family member ($250).
Also contributing to Bloom's campaign were Planning Commissioner
Gwynne Pugh ($250), an architect whose firm designed the Civic
Center Village slated to go up across the street from City Hall;
ARB Chair Michael Folonis ($250), a local architect, and former
ARB Chair Laks ($100), as well as Killifer.
Laurel Rosen, president and CEO of the Chamber of Commerce, donated
$100, while Tom Larmore, the chamber's top political strategist
and a law partner of Harding's, contributed $250. Chamber leaders
traditionally have opposed SMRR candidates.
Bloom also received contributions from 13 fellow attorneys, homemakers,
retirees and a rancher from Nevada.
Both Bloom and Genser can count of SMRR's warchest and army of
campaign volunteers, who for the first time in the tenant group's
30-year history fielded only two candidates in a race for four
open council seats.
Shriver, who at this time four years ago had raised more than
$100,000 thanks to nearly 350 contributions -- some from major
celebrities and power brokers, including Clint Eastwood, Michael
Ovitz and David Geffen -- has only raised $18,025 in individual
Shriver remains the only incumbent who has not taken a position
on Prop T, saying that he is still weighing the pros and cons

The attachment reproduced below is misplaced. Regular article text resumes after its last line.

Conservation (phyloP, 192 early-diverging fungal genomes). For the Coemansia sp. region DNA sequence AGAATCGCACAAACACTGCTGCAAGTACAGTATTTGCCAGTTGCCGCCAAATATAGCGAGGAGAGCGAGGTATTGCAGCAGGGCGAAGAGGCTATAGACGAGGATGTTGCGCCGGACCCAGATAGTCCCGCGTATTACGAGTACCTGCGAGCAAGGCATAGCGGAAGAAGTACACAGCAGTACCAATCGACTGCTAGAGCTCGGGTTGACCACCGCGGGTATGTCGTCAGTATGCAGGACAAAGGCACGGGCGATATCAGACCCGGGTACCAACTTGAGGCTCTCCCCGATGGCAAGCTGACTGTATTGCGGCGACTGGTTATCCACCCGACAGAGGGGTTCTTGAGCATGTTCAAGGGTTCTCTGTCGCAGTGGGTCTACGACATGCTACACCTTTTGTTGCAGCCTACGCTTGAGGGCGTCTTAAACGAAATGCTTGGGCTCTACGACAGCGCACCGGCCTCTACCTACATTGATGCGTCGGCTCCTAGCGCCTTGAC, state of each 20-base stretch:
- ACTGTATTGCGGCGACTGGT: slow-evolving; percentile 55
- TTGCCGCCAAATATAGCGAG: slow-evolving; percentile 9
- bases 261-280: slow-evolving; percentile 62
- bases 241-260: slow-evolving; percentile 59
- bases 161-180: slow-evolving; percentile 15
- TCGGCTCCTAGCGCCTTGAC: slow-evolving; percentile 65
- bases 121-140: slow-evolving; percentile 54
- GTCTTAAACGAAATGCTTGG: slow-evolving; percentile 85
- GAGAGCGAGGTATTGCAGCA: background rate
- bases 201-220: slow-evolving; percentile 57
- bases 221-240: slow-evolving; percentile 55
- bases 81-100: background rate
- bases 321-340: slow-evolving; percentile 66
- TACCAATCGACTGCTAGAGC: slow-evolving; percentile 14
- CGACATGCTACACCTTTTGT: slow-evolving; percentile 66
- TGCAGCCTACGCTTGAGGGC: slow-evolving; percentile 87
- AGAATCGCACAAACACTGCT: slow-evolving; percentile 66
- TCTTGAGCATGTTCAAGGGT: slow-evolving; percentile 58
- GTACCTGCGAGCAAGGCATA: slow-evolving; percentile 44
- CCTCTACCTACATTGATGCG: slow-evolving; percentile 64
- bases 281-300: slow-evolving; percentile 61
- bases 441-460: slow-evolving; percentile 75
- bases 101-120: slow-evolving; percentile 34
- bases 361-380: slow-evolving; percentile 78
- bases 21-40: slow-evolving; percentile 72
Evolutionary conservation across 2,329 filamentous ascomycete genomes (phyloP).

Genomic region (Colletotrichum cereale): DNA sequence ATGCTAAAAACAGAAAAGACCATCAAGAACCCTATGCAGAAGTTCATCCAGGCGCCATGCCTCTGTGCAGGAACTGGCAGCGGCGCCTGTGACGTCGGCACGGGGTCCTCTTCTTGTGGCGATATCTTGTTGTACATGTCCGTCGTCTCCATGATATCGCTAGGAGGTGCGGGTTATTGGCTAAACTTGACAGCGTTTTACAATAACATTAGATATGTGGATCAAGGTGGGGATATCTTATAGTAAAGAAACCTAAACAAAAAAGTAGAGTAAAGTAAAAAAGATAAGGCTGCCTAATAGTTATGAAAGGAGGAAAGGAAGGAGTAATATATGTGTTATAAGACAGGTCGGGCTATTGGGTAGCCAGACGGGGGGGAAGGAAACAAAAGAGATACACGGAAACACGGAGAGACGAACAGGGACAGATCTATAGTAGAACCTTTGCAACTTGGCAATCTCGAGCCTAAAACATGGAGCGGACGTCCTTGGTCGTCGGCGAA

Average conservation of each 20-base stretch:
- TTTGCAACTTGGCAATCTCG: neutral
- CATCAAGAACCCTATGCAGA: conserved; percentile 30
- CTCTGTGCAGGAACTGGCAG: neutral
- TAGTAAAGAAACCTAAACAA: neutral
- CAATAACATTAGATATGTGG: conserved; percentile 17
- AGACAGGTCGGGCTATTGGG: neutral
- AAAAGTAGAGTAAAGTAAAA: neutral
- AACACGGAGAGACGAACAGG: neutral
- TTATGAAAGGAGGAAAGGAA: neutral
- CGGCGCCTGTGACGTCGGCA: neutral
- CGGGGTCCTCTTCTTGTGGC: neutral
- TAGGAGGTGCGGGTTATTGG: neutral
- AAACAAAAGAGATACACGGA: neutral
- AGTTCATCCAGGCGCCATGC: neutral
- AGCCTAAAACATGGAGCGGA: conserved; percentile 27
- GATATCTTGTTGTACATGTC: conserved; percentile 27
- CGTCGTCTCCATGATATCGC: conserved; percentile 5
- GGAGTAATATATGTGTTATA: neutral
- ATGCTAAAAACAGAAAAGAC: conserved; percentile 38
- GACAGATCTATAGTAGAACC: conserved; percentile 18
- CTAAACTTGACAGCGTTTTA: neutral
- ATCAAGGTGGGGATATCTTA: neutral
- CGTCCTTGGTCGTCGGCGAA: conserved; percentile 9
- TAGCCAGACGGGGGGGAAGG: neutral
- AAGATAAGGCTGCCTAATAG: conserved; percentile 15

of the measure to curb commercial development.
Among Shriver's 72 donors this year are his uncle Senator Ted
Kennedy (D-Mass.); cousin Robert F. Kennedy, Jr.; sister Maria
Shriver, who is California's First Lady, and prominent author
Ted Winterer, an independent who is an author of Prop T, raised
$12,600 during the latest filing period. Winterer, who sits on
the City's Recreation and Parks Commission, spent $9,141 and has
$4,106 on hand.
In addition to fellow writers, some actors and a large number
of retirees, Winterer's 64 contributors include Council member
Kevin McKeown, the only member of the council who supports Prop
T, and the leader of the ballot initiative's campaign, Diana Gordon.
Gordon also contributed $250 to the campaign of Susan Hartley,
helping the Airport Commissioner bring her total to $5,224. A
staunch supporter of Prop T, Hartley spent $947 and has $4,277
Linda Piera-Avila, a Green Party member, raised $1,935, spent
$126 and has $1,809 on hand.
None of the other council candidates -- Linda Armstrong, Jerry
Rubin, Jon Louis Mann, Herbert Silverstein, John Blakely or Michael
Kovac -- reported having received any contributions.